A little over a year ago, I became the technical owner of an acute Telehealth platform. I quickly understood the gravity of what I’d been given and the impact our technology could have on lives. It meant we had to be super diligent in how we thought about communication, scale, and the way the technology was experienced by doctors, nurses, and patients. This was, in itself, a lesson in urgency for someone who already believes in urgency.
When I look back over the last year I can tell you that the technology is not what changed me. Turns out…a platform is a platform. Scale means something very different when you aren’t at Amazon. Precision is a whole new ballgame when dealing in strokes. And as easily as I can admit that as a technologist, I am not a doctor…I have learned that one will die if they hold their breath waiting for doctors to admit the inverse.
What changed me is what I’ve come to think of as the privilege of leadership. A year ago I took over the management of a team of Product Engineers (a terms that is some sort of blend of Product Manager and TPM to the rest of the software world). They became my direct reports as their previous manager decided to return to Amazon and after what was a very rough summer and spring. They started reporting to me while the team was still under the thumb of an engineering tyrant.
They became my team…slowly but surely…over the course of the next 3 months. And I can say without hesitation, that leading this team…and by extension the UX designers and engineers…has been the privilege of my career thus far.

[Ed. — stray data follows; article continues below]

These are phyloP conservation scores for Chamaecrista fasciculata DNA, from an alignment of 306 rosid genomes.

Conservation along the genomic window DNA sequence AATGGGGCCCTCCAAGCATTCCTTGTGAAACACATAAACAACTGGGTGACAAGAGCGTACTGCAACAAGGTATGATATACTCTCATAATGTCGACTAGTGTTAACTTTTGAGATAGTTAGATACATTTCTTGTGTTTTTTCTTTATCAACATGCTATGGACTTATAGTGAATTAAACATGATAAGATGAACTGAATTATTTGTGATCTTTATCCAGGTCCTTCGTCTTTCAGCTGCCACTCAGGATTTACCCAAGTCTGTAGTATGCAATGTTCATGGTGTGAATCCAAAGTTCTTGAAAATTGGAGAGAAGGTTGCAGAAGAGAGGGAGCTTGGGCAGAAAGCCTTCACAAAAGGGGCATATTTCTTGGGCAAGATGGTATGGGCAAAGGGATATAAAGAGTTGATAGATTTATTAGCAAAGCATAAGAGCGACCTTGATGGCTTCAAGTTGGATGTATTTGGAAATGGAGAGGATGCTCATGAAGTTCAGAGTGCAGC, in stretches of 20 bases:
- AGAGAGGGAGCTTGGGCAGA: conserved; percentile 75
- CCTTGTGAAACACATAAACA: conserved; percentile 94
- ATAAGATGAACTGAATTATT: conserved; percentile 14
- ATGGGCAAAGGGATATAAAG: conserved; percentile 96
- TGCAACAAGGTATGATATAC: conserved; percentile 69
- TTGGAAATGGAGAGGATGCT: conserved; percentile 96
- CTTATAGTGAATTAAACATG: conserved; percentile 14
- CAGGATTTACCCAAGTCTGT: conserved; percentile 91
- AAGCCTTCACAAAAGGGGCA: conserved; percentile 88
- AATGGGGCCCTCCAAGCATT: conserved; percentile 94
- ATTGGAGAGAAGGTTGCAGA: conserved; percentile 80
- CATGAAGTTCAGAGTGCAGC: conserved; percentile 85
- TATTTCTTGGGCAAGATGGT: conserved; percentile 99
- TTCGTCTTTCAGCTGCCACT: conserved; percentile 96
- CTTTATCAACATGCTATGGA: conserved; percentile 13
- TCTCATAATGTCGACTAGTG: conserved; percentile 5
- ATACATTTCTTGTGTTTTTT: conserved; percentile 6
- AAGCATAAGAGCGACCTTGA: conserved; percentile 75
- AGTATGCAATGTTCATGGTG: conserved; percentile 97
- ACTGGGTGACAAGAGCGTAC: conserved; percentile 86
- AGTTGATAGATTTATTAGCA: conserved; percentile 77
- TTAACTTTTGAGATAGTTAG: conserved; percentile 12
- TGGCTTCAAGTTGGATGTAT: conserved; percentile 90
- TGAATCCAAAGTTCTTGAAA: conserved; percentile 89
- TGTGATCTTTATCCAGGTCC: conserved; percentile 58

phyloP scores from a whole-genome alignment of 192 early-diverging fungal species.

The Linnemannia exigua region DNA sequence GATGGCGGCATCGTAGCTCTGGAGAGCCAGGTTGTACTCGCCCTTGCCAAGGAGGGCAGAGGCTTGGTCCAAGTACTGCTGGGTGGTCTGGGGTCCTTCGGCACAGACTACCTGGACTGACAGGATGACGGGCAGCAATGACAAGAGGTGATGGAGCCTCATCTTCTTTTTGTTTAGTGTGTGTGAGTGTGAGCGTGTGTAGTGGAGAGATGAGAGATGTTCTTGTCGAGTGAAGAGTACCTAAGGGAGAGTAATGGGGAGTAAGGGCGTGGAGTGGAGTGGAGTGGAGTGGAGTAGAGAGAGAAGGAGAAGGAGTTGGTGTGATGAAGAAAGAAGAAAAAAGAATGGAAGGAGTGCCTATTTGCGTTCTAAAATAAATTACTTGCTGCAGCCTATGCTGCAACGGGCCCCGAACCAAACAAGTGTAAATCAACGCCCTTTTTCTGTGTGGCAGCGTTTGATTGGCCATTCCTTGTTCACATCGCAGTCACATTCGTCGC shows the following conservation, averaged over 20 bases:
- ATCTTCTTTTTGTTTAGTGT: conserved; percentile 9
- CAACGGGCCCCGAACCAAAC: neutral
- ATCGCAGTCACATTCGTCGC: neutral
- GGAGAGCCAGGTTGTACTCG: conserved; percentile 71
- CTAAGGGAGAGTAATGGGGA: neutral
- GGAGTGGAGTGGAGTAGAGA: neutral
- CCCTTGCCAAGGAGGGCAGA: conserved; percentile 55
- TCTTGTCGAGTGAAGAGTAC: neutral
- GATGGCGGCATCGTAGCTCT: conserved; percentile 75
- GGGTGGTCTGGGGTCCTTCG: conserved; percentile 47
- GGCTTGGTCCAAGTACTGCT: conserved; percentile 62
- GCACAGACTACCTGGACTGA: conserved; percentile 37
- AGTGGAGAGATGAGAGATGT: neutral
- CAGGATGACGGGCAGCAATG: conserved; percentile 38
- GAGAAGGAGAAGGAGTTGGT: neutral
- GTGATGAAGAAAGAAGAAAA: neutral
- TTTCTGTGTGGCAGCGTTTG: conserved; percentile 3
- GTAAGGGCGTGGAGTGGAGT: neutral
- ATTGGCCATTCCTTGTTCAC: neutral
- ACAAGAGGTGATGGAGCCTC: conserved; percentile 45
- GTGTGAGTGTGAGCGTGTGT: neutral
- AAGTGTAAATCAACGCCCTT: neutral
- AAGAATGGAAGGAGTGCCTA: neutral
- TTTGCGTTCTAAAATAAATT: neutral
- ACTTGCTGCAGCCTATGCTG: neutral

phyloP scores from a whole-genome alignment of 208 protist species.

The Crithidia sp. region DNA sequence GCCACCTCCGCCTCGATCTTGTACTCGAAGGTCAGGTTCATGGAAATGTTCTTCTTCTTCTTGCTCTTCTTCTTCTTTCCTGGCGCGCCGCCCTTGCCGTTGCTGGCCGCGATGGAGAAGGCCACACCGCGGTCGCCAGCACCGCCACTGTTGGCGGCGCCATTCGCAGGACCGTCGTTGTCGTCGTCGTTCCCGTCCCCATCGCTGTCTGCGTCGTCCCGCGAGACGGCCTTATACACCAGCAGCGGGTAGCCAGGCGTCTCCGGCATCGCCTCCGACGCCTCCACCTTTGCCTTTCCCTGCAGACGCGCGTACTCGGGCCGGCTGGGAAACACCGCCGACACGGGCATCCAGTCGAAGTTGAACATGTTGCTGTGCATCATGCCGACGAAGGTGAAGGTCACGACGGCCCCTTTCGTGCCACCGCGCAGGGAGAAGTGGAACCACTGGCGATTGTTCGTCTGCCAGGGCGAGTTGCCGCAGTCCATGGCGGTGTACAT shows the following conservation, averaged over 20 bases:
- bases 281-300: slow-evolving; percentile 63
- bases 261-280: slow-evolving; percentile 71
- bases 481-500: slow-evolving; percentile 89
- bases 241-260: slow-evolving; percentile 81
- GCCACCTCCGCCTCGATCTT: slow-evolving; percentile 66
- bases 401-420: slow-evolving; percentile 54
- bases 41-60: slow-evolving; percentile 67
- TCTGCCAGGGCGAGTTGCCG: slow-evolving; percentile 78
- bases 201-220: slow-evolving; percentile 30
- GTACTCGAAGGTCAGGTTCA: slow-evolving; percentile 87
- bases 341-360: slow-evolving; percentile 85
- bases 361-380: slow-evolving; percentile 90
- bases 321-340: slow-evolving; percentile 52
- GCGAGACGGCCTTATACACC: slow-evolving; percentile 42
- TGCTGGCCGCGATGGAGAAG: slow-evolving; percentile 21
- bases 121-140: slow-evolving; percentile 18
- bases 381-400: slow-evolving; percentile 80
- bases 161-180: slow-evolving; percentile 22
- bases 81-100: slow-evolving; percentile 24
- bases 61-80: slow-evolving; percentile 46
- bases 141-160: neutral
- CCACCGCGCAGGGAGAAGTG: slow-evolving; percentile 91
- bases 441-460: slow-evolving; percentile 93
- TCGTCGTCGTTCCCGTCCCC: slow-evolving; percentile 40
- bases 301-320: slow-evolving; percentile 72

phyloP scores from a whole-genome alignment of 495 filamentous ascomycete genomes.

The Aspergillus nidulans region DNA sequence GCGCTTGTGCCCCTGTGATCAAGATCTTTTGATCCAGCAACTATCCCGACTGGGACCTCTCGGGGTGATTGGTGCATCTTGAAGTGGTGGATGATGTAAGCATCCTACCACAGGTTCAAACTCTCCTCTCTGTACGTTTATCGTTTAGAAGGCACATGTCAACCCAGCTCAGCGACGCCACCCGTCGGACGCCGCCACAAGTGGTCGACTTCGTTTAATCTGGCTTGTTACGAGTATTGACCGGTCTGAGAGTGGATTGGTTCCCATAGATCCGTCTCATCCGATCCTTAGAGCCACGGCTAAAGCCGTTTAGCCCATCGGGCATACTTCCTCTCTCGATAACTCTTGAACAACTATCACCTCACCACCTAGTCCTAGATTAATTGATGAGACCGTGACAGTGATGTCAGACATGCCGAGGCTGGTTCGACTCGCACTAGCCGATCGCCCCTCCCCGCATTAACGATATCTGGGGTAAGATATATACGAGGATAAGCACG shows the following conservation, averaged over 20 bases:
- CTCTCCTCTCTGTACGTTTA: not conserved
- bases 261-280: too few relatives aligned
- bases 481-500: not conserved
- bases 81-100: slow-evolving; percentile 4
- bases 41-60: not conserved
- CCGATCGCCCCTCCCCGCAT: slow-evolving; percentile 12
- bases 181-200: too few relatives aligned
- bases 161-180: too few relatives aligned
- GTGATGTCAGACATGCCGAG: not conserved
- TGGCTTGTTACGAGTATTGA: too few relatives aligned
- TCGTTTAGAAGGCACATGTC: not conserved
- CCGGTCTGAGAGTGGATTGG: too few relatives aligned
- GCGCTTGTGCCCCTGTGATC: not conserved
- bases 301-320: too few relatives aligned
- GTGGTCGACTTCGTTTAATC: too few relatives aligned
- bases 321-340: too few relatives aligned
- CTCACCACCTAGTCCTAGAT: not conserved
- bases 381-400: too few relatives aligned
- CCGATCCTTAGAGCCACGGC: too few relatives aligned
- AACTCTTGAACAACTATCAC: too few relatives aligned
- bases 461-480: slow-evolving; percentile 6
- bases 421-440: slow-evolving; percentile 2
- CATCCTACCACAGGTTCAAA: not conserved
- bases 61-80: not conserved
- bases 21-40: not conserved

I can break down why in 3 short statements:
- They gave me a chance. I suppose you could say that they didn’t have much choice. I was put into place without much fan fair and with ZERO knowledge of the platform I was taking on. And yet, they were open to me and my attempts to make us better. To make us stronger. To make us faster. To make us more honest about our limitations and more forthcoming about our badass skills.
- They tried new things. I know from experience that not everything works with every team. But this team was willing to try things my way. Sure, there was some complaining and some uncertainty about my methods. But the team (and I mean the entire team…Product, UX, and Engineering) gave my ideas a try. They overcame their own objections. They got serious about running scrum. They wrote 1-pagers and did t-shirt sizing. They built burn-down charts. They practiced ceremonies. They showed up for team meetings and spoke their minds in our 1:1s. When things didn’t work, they didn’t throw their hands up in frustration. They worked WITH me while I tooled and retooled the team towards success. And in the end, they made it all work and I was the one standing in awe!
- They allowed themselves to be seen. Too many teams are broken down by disappointment, poor management, and judgement. This team was cracked when I took it over. And when I asked them to let me see the wounding, they showed me. They told me how they felt they’d been treated unfairly. And they admitted where they themselves had gone wrong or made mistakes. They shared what they really wanted as individuals, as a team, as humans. They worked with me when I helped them unpack their baggage, decide what would serve us, and then repack the bags…lighter, easier to travel with, and eager for the adventure.
It has been the privilege of my career to be allowed into this team. To be trusted by them. To have their backs each day. To watch them build a kick ass platform. To watch them suffer the pain of loss that comes when your hard work isn’t appreciated or recognized. To celebrate with them. To cry with them. To give them all of my energy…and accept all of theirs in response.
I couldn’t be prouder of these lovely people. I am a better version of me because I was their leader. For every mistake I made, I am grateful for their forgiveness. And for every laugh, success, and win, I appreciate them letting me take part. I’ve never been so happy to show up for the fight each day. And I’ve never enjoyed buying the drinks more. 🙂
My next team thanks you…they don’t know it yet…but they do.